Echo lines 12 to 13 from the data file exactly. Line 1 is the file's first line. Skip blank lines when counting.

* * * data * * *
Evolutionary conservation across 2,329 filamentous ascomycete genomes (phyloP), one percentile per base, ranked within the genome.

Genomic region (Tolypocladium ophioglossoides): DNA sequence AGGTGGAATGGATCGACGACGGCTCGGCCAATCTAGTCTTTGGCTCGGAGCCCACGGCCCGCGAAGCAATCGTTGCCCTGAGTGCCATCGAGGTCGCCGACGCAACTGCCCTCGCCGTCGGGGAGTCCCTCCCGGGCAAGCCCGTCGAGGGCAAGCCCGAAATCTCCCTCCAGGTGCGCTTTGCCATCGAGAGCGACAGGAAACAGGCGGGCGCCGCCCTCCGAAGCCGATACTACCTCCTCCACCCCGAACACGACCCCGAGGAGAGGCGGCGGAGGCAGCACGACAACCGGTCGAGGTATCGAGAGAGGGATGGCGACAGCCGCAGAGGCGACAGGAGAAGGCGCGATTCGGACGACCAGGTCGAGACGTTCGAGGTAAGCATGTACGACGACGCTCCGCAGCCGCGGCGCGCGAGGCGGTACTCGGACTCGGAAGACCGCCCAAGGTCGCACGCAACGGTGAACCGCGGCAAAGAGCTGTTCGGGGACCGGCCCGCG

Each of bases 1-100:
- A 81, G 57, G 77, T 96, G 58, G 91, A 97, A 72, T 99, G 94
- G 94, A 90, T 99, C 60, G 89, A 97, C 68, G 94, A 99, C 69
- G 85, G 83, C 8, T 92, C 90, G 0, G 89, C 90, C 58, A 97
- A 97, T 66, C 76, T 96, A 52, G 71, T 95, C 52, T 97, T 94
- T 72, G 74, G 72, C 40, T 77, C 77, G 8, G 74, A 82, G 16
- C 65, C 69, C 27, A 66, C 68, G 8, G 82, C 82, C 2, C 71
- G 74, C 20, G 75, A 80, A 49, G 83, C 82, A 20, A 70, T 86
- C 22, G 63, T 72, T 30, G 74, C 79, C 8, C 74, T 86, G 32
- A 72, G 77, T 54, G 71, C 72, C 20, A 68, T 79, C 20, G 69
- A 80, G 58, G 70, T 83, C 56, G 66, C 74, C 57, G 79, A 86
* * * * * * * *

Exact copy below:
- A 72, G 77, T 54, G 71, C 72, C 20, A 68, T 79, C 20, G 69
- A 80, G 58, G 70, T 83, C 56, G 66, C 74, C 57, G 79, A 86